After Sapporo we were quite ramen-ed out, but we couldn’t not have at least one ramen meal in Tokyo. We hunted for Kyushu Jangara, which was recommended by several blogs as well as A’s colleagues. Unfortunately we didn’t have an address, just general directions of its location near the subway exits. We traipsed around Omotesando and almost gave up, when we decided to just venture one more block down, and saw it right in front of us.

Their specialty is Kyushu ramen with a healthy dollop of mentaiko – spicy cod roe. A bit like the one they serve at Tampopo in Singapore, only way more potent on all counts, from the intensely rich pork bone broth with an added fishy kick from the mentaiko, to the combination of both tender char siew and fatty braised pork belly. They also had condiments at the table for you to add to your liking. The soup didn’t need any additions, but I found that a tiny dollop of grated garlic and a drop of vinegar really accentuated the richness of the pork belly.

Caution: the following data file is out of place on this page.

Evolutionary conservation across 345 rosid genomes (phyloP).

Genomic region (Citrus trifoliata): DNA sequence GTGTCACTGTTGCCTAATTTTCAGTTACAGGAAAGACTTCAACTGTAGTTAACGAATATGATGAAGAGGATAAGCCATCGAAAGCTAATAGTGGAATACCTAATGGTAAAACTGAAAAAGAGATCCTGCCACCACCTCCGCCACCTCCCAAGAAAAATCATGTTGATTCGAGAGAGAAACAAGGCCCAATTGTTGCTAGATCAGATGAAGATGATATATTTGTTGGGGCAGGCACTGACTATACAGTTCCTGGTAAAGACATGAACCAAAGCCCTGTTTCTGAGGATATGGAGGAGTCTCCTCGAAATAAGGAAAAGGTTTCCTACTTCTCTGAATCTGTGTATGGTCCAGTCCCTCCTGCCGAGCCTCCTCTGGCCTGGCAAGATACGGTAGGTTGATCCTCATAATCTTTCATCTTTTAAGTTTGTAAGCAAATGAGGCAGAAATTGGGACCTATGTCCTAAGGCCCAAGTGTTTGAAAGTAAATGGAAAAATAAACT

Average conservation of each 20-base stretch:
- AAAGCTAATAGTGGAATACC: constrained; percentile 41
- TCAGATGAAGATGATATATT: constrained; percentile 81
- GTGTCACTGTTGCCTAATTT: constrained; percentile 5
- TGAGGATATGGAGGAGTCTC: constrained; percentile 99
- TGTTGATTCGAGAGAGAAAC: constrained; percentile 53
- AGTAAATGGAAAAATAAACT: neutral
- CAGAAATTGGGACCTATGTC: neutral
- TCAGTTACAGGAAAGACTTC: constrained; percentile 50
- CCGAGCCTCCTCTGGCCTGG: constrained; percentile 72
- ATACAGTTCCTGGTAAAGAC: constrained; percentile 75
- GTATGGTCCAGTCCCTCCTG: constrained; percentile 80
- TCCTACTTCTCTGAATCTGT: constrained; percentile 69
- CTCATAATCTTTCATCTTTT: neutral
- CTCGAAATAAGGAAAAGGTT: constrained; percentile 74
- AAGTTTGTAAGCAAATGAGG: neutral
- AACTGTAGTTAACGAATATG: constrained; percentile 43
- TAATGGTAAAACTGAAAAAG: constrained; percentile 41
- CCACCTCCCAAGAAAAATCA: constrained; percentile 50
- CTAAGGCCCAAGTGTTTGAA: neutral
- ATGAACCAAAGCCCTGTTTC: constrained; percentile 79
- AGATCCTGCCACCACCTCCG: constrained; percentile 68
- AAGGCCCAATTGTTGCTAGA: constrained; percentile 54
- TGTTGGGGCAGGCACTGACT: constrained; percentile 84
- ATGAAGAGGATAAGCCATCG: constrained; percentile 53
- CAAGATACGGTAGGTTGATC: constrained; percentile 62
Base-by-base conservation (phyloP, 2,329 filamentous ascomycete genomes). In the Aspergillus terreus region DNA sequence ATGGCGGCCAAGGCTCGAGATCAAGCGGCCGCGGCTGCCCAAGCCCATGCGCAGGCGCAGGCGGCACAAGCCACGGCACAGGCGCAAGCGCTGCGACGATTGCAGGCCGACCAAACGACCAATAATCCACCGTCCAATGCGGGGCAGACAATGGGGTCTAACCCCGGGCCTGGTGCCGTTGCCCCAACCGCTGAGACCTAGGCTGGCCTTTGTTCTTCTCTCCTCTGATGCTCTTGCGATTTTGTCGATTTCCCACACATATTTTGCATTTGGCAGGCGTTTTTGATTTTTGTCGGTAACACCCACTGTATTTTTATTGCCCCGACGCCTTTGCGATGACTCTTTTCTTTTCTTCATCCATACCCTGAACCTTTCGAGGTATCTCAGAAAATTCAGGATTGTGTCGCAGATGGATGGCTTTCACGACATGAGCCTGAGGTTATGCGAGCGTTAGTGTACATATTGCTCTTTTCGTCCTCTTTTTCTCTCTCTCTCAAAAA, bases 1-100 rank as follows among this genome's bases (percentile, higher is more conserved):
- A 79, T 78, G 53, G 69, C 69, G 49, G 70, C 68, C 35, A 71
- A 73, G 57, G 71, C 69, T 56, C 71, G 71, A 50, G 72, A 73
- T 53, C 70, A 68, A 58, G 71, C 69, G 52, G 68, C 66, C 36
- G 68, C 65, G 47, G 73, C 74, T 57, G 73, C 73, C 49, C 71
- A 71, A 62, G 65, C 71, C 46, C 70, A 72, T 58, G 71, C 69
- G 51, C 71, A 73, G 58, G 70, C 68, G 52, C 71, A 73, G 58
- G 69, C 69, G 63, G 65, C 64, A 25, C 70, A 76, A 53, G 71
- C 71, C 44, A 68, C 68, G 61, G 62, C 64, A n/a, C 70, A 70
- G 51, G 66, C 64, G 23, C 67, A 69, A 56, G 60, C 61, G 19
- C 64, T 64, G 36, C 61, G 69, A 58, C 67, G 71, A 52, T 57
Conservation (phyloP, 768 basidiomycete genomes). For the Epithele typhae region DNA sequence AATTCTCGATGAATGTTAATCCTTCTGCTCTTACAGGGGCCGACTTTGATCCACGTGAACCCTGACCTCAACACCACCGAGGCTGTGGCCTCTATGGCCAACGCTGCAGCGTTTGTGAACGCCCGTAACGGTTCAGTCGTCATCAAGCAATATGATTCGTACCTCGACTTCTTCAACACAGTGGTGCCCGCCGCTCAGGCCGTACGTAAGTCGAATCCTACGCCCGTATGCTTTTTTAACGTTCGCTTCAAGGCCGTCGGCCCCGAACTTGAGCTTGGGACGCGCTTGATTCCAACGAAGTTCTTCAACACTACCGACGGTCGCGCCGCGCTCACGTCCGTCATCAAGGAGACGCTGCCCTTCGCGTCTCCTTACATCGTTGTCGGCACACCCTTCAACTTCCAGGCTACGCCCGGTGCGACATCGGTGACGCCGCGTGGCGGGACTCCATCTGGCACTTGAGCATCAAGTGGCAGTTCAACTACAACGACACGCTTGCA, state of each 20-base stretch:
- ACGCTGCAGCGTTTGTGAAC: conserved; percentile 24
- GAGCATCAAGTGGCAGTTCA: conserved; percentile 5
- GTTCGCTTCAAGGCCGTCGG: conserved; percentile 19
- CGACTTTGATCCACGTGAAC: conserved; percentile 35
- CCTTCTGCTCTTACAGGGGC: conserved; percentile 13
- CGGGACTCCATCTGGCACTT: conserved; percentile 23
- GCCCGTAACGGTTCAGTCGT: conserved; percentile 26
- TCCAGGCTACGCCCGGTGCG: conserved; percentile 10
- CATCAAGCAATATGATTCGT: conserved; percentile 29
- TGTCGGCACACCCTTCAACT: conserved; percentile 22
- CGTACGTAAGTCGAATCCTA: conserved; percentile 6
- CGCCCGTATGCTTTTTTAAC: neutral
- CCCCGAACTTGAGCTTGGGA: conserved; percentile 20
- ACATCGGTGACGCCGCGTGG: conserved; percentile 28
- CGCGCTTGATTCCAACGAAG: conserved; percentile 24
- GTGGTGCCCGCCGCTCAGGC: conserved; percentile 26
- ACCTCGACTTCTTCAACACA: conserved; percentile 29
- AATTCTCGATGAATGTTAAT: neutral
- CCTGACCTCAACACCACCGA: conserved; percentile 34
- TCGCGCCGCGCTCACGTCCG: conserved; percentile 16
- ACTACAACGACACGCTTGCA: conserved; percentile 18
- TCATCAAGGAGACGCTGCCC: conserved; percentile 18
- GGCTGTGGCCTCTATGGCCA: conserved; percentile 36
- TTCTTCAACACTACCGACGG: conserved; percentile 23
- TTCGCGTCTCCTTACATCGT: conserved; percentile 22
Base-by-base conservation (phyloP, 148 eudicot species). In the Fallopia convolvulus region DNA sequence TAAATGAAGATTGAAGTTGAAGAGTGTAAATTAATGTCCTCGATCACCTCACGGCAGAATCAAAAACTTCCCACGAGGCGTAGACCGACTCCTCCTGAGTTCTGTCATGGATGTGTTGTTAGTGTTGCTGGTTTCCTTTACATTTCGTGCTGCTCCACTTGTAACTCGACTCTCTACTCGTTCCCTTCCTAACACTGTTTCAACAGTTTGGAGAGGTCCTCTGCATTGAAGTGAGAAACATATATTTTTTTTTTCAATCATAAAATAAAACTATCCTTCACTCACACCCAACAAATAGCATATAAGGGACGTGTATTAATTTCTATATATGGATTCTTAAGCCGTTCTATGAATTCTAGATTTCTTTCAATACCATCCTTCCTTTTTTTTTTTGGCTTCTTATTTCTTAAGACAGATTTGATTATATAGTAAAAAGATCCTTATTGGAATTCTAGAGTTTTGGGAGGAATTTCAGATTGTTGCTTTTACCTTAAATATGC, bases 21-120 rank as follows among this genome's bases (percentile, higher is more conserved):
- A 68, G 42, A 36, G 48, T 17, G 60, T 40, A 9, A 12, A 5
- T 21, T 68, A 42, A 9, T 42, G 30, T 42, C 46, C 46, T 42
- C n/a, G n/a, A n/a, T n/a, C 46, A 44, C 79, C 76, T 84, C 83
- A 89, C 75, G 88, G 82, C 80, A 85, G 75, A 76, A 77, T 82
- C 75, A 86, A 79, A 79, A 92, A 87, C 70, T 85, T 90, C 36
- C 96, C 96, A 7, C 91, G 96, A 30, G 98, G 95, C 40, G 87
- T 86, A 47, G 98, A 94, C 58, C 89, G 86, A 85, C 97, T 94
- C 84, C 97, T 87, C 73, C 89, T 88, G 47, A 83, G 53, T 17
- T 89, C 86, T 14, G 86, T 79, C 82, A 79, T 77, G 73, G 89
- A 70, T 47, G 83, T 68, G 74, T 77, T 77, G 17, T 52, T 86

The texture of the noodles was also really good – perfectly springy and al dente. Interestingly, they use different noodles for different types of ramen. My Kyushu ramen had quite thick noodles, whereas A’s bowl which had a clearer but fishier broth had much thinner noodles.


After Hokkaido, we found the snacks in Tokyo to be slightly less inspiring. We did however come across some bizarrely flavoured Kitkats – wasabi, soy sauce and kinako.

These actually weren’t as bad as we feared. The soy sauce, coupled with white chocolate, tasted faintly like teriyaki but in a pleasant way. The kinako was like a black sesame mochi. Only the wasabi was a bit iffy, only because I don’t really associate the heat or flavour of wasabi with sweetness.